When the bus for our luggage arrived on this wet and dreary morning, we noticed an advertisement on back for our concert tomorrow night.

It’s been nice to say hello to many of the musicians again, quite a few of them for the first time since the 2006 European tour. Then it was another hour or so into downtown Shanghai, much of it spent on an elevated freeway peering out the windows at the vast metropolis.

Downtown Shanghai is very modern and includes the fourth largest building in the world — one of these I think:

Luckily, the orchestra doesn’t have to perform today. The first rehearsal and concert is tomorrow. Tonight, there’s a press conference of some type which I plan to attend. Meanwhile, here’s the view from my hotel room.

André Watts, 16, debuts with New York Philharmonic

The 16-year-old André Watts debuts with the New York Philharmonic in a Young People’s Concert, nationally broadcast in prime time on CBS, Jan. 15, 1963. Leonard Bernstein introduces him with distinct references to Watts’ race. (His parents were Hungarian and African-American.) This was the Civil Rights Era, after all.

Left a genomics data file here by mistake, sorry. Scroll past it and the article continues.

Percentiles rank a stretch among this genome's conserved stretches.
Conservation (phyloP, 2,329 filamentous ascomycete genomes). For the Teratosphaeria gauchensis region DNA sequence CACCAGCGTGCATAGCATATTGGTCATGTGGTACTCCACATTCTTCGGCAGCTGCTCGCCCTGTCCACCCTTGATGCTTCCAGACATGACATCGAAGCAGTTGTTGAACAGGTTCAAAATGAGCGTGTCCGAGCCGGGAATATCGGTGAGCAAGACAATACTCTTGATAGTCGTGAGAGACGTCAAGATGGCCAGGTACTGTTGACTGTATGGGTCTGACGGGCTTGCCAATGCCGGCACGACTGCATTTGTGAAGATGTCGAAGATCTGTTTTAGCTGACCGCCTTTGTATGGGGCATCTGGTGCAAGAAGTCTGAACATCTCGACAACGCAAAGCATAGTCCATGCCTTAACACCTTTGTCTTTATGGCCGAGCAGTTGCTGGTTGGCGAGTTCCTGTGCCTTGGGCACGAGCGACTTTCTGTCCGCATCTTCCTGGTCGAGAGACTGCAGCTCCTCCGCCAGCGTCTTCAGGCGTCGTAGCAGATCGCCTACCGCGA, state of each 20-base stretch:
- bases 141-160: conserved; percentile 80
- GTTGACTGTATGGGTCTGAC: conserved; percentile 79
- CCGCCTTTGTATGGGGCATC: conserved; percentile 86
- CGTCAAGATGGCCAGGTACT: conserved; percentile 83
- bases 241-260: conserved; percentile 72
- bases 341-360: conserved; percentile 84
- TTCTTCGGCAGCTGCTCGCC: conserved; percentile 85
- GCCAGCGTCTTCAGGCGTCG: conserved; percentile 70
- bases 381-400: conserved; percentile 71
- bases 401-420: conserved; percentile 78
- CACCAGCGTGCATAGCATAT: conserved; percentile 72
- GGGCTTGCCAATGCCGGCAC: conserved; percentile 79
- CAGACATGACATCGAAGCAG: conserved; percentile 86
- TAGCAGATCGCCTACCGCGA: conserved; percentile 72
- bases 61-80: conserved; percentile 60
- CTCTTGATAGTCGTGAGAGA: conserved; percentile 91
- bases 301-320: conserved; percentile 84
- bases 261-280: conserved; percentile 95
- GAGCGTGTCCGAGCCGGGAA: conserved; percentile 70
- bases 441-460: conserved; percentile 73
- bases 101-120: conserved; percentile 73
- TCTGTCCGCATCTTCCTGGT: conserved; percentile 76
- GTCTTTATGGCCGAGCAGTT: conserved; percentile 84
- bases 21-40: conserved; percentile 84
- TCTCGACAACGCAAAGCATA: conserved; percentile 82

“Look, he was a very smart man, he thought this through,” Watts, referring to Bernstein’s speech, told me in 2016. “I’m sure he discussed it, ‘Can I say this? Can I not say this? How far can I go?’”

With this same piece (Liszt’s Piano Concerto No. 1) a couple weeks later, Watts substituted for an ailing Glenn Gould on New York Philharmonic subscription concerts, Bernstein conducting. Watts had to ask his mother if it was OK first. A commercial recording on Columbia was also made at the time and is still in print.